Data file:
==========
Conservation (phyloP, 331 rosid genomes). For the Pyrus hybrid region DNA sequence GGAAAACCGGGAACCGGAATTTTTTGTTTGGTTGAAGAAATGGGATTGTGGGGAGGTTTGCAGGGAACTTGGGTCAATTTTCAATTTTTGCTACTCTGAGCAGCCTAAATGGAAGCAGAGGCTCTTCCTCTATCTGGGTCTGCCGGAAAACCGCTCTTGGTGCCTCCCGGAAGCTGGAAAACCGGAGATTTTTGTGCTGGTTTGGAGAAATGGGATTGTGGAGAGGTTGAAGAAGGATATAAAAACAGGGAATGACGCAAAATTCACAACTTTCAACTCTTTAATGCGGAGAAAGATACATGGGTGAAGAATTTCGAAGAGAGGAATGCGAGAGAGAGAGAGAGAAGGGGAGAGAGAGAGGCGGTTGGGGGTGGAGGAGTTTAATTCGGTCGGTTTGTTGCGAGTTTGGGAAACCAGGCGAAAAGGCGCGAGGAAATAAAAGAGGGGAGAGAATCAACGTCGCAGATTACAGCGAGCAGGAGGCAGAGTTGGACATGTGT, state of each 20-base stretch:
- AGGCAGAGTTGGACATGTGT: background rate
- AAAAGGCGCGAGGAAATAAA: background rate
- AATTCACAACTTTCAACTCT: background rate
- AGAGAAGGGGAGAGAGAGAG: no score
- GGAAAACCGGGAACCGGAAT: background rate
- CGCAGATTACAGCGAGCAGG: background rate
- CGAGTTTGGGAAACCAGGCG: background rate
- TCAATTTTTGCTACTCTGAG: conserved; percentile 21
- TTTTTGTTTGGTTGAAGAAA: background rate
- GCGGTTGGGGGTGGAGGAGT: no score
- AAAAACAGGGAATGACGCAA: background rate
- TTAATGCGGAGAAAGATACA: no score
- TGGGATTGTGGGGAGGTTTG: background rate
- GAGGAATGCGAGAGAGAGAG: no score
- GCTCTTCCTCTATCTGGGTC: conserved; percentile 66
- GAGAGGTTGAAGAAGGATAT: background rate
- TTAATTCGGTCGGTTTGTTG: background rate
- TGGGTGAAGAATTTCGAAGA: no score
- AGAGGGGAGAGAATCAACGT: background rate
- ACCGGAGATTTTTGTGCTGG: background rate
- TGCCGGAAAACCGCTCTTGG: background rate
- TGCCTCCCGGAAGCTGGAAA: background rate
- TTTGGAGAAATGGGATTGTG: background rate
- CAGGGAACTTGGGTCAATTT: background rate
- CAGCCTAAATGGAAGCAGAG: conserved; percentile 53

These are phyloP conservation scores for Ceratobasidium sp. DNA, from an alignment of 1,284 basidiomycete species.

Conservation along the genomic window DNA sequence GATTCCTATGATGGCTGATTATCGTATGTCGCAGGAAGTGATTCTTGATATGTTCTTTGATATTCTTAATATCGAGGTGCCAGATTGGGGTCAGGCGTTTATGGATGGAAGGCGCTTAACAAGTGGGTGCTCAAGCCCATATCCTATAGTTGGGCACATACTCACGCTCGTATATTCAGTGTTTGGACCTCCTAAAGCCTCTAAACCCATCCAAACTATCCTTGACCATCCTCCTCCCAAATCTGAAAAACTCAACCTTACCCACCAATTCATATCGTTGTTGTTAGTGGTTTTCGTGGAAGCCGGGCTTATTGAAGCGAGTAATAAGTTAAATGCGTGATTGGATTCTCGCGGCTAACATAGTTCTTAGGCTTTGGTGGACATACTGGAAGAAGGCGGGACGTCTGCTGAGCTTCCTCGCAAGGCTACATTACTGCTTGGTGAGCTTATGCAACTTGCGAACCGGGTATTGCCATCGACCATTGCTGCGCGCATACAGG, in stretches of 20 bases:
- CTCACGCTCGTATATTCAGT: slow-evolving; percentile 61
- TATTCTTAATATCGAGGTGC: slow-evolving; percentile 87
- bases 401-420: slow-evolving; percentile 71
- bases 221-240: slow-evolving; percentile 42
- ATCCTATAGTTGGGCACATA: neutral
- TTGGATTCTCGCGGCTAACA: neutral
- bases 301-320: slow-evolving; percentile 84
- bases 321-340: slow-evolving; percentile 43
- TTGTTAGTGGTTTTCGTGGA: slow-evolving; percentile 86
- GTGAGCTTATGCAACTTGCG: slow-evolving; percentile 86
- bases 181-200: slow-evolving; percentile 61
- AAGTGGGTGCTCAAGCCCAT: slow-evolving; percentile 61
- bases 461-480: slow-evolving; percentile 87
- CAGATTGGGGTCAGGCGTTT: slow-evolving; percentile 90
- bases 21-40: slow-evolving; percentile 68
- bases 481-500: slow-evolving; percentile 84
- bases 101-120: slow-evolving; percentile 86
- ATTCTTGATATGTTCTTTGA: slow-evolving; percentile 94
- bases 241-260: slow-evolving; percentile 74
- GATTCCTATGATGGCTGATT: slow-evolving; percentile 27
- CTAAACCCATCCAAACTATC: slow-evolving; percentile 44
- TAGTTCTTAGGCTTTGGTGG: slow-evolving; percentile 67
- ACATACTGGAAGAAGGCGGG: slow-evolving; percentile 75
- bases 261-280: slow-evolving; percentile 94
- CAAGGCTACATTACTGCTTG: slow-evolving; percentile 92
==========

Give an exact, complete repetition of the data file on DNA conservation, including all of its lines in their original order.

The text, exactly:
Conservation (phyloP, 331 rosid genomes). For the Pyrus hybrid region DNA sequence GGAAAACCGGGAACCGGAATTTTTTGTTTGGTTGAAGAAATGGGATTGTGGGGAGGTTTGCAGGGAACTTGGGTCAATTTTCAATTTTTGCTACTCTGAGCAGCCTAAATGGAAGCAGAGGCTCTTCCTCTATCTGGGTCTGCCGGAAAACCGCTCTTGGTGCCTCCCGGAAGCTGGAAAACCGGAGATTTTTGTGCTGGTTTGGAGAAATGGGATTGTGGAGAGGTTGAAGAAGGATATAAAAACAGGGAATGACGCAAAATTCACAACTTTCAACTCTTTAATGCGGAGAAAGATACATGGGTGAAGAATTTCGAAGAGAGGAATGCGAGAGAGAGAGAGAGAAGGGGAGAGAGAGAGGCGGTTGGGGGTGGAGGAGTTTAATTCGGTCGGTTTGTTGCGAGTTTGGGAAACCAGGCGAAAAGGCGCGAGGAAATAAAAGAGGGGAGAGAATCAACGTCGCAGATTACAGCGAGCAGGAGGCAGAGTTGGACATGTGT, state of each 20-base stretch:
- AGGCAGAGTTGGACATGTGT: background rate
- AAAAGGCGCGAGGAAATAAA: background rate
- AATTCACAACTTTCAACTCT: background rate
- AGAGAAGGGGAGAGAGAGAG: no score
- GGAAAACCGGGAACCGGAAT: background rate
- CGCAGATTACAGCGAGCAGG: background rate
- CGAGTTTGGGAAACCAGGCG: background rate
- TCAATTTTTGCTACTCTGAG: conserved; percentile 21
- TTTTTGTTTGGTTGAAGAAA: background rate
- GCGGTTGGGGGTGGAGGAGT: no score
- AAAAACAGGGAATGACGCAA: background rate
- TTAATGCGGAGAAAGATACA: no score
- TGGGATTGTGGGGAGGTTTG: background rate
- GAGGAATGCGAGAGAGAGAG: no score
- GCTCTTCCTCTATCTGGGTC: conserved; percentile 66
- GAGAGGTTGAAGAAGGATAT: background rate
- TTAATTCGGTCGGTTTGTTG: background rate
- TGGGTGAAGAATTTCGAAGA: no score
- AGAGGGGAGAGAATCAACGT: background rate
- ACCGGAGATTTTTGTGCTGG: background rate
- TGCCGGAAAACCGCTCTTGG: background rate
- TGCCTCCCGGAAGCTGGAAA: background rate
- TTTGGAGAAATGGGATTGTG: background rate
- CAGGGAACTTGGGTCAATTT: background rate
- CAGCCTAAATGGAAGCAGAG: conserved; percentile 53

These are phyloP conservation scores for Ceratobasidium sp. DNA, from an alignment of 1,284 basidiomycete species.

Conservation along the genomic window DNA sequence GATTCCTATGATGGCTGATTATCGTATGTCGCAGGAAGTGATTCTTGATATGTTCTTTGATATTCTTAATATCGAGGTGCCAGATTGGGGTCAGGCGTTTATGGATGGAAGGCGCTTAACAAGTGGGTGCTCAAGCCCATATCCTATAGTTGGGCACATACTCACGCTCGTATATTCAGTGTTTGGACCTCCTAAAGCCTCTAAACCCATCCAAACTATCCTTGACCATCCTCCTCCCAAATCTGAAAAACTCAACCTTACCCACCAATTCATATCGTTGTTGTTAGTGGTTTTCGTGGAAGCCGGGCTTATTGAAGCGAGTAATAAGTTAAATGCGTGATTGGATTCTCGCGGCTAACATAGTTCTTAGGCTTTGGTGGACATACTGGAAGAAGGCGGGACGTCTGCTGAGCTTCCTCGCAAGGCTACATTACTGCTTGGTGAGCTTATGCAACTTGCGAACCGGGTATTGCCATCGACCATTGCTGCGCGCATACAGG, in stretches of 20 bases:
- CTCACGCTCGTATATTCAGT: slow-evolving; percentile 61
- TATTCTTAATATCGAGGTGC: slow-evolving; percentile 87
- bases 401-420: slow-evolving; percentile 71
- bases 221-240: slow-evolving; percentile 42
- ATCCTATAGTTGGGCACATA: neutral
- TTGGATTCTCGCGGCTAACA: neutral
- bases 301-320: slow-evolving; percentile 84
- bases 321-340: slow-evolving; percentile 43
- TTGTTAGTGGTTTTCGTGGA: slow-evolving; percentile 86
- GTGAGCTTATGCAACTTGCG: slow-evolving; percentile 86
- bases 181-200: slow-evolving; percentile 61
- AAGTGGGTGCTCAAGCCCAT: slow-evolving; percentile 61
- bases 461-480: slow-evolving; percentile 87
- CAGATTGGGGTCAGGCGTTT: slow-evolving; percentile 90
- bases 21-40: slow-evolving; percentile 68
- bases 481-500: slow-evolving; percentile 84
- bases 101-120: slow-evolving; percentile 86
- ATTCTTGATATGTTCTTTGA: slow-evolving; percentile 94
- bases 241-260: slow-evolving; percentile 74
- GATTCCTATGATGGCTGATT: slow-evolving; percentile 27
- CTAAACCCATCCAAACTATC: slow-evolving; percentile 44
- TAGTTCTTAGGCTTTGGTGG: slow-evolving; percentile 67
- ACATACTGGAAGAAGGCGGG: slow-evolving; percentile 75
- bases 261-280: slow-evolving; percentile 94
- CAAGGCTACATTACTGCTTG: slow-evolving; percentile 92